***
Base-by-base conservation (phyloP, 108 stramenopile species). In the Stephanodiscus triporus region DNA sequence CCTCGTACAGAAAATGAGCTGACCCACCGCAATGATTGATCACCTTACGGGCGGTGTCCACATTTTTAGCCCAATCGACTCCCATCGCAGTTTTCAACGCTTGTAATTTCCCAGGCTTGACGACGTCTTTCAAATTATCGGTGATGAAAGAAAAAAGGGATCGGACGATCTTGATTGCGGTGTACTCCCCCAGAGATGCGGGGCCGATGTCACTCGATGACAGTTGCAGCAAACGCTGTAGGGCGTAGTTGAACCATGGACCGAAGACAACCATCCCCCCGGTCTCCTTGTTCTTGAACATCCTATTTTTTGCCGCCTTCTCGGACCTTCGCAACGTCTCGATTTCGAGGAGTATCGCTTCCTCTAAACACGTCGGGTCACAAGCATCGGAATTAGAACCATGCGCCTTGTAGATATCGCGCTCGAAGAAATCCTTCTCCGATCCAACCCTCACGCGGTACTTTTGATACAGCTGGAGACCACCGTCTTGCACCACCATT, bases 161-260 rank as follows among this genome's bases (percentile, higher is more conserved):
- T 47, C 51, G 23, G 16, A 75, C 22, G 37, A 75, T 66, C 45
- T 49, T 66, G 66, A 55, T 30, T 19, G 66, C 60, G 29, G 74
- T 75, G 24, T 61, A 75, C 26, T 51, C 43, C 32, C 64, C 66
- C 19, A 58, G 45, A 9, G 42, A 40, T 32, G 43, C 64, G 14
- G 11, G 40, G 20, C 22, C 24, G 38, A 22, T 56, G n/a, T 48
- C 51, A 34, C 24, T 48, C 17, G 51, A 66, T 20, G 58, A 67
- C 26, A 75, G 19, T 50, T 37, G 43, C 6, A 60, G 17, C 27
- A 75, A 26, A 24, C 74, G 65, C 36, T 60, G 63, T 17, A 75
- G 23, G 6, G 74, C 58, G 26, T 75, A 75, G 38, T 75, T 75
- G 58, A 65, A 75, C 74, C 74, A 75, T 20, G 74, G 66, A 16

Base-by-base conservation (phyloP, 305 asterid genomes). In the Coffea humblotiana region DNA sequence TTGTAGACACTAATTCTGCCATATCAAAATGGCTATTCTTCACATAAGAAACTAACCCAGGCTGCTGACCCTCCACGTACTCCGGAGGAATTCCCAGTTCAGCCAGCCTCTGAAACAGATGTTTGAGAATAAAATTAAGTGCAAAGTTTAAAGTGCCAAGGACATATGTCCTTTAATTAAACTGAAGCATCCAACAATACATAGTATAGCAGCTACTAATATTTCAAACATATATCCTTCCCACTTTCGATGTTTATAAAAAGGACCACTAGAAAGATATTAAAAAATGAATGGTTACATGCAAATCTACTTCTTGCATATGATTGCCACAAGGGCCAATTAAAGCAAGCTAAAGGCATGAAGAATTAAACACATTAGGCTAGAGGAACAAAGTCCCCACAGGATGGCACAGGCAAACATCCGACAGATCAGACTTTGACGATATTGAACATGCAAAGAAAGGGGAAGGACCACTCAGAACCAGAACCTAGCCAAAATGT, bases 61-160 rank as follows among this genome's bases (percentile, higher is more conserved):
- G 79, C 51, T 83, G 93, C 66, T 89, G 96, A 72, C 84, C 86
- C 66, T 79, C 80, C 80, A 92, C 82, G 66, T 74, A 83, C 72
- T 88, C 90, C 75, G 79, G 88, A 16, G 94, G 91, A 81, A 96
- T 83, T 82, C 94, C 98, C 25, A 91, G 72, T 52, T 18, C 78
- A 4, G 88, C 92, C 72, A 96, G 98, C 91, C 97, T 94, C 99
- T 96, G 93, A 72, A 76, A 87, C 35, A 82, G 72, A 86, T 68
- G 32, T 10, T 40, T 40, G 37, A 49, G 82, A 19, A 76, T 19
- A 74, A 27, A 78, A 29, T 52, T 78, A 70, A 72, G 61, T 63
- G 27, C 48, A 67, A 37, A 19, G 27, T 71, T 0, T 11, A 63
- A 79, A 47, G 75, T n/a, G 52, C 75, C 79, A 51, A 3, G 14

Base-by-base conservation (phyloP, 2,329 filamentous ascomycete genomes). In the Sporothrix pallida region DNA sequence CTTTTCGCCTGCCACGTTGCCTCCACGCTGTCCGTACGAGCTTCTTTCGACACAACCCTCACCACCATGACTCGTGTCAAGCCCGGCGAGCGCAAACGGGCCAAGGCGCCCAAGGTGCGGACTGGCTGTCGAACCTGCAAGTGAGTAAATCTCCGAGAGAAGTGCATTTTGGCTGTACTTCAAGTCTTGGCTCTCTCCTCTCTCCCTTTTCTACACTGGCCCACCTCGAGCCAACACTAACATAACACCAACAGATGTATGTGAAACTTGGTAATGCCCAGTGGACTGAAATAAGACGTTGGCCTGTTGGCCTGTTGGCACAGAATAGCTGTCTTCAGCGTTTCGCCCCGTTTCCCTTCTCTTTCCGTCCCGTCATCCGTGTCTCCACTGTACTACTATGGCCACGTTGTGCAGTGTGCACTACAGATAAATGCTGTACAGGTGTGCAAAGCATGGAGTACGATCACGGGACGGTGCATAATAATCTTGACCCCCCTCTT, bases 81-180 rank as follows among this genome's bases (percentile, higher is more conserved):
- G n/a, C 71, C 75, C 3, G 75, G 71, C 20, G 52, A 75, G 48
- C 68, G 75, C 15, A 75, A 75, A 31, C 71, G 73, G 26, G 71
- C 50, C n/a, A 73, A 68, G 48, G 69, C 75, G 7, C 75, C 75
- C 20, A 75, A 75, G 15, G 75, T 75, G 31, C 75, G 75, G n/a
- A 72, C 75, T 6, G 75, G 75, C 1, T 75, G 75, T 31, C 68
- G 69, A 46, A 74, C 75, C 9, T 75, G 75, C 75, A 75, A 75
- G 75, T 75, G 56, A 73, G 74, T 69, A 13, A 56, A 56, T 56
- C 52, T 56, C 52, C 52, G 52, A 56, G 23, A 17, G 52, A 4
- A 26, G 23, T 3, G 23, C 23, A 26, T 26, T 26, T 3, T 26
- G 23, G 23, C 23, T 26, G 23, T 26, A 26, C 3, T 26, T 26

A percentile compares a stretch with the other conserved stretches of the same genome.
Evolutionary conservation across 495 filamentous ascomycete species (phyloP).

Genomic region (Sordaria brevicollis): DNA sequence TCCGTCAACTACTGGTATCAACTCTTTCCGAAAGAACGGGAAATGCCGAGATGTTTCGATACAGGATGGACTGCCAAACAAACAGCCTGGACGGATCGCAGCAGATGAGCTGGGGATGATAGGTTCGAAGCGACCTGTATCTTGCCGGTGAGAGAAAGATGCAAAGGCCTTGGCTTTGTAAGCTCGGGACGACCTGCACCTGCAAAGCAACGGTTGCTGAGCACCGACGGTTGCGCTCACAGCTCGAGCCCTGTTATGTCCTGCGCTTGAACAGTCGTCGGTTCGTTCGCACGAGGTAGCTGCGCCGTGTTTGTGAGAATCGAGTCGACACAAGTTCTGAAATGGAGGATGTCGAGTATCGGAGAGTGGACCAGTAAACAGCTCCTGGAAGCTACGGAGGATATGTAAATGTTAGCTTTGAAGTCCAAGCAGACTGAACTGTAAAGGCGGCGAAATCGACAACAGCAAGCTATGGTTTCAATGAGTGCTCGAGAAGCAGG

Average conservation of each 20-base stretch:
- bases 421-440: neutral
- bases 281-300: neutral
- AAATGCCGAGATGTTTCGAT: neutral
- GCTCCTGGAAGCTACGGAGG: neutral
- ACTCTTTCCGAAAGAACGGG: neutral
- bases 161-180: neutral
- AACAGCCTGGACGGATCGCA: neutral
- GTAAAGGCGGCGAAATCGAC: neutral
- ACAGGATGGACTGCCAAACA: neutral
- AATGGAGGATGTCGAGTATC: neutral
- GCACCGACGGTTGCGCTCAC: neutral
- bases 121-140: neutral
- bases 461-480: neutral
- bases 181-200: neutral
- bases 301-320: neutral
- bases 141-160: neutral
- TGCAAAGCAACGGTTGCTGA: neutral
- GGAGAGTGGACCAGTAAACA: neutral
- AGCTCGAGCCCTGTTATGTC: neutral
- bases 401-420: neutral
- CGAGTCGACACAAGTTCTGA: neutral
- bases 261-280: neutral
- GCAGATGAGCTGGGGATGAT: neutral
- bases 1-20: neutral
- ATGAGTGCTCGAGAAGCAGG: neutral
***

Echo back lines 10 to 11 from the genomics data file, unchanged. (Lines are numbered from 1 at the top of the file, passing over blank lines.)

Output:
- G 23, G 6, G 74, C 58, G 26, T 75, A 75, G 38, T 75, T 75
- G 58, A 65, A 75, C 74, C 74, A 75, T 20, G 74, G 66, A 16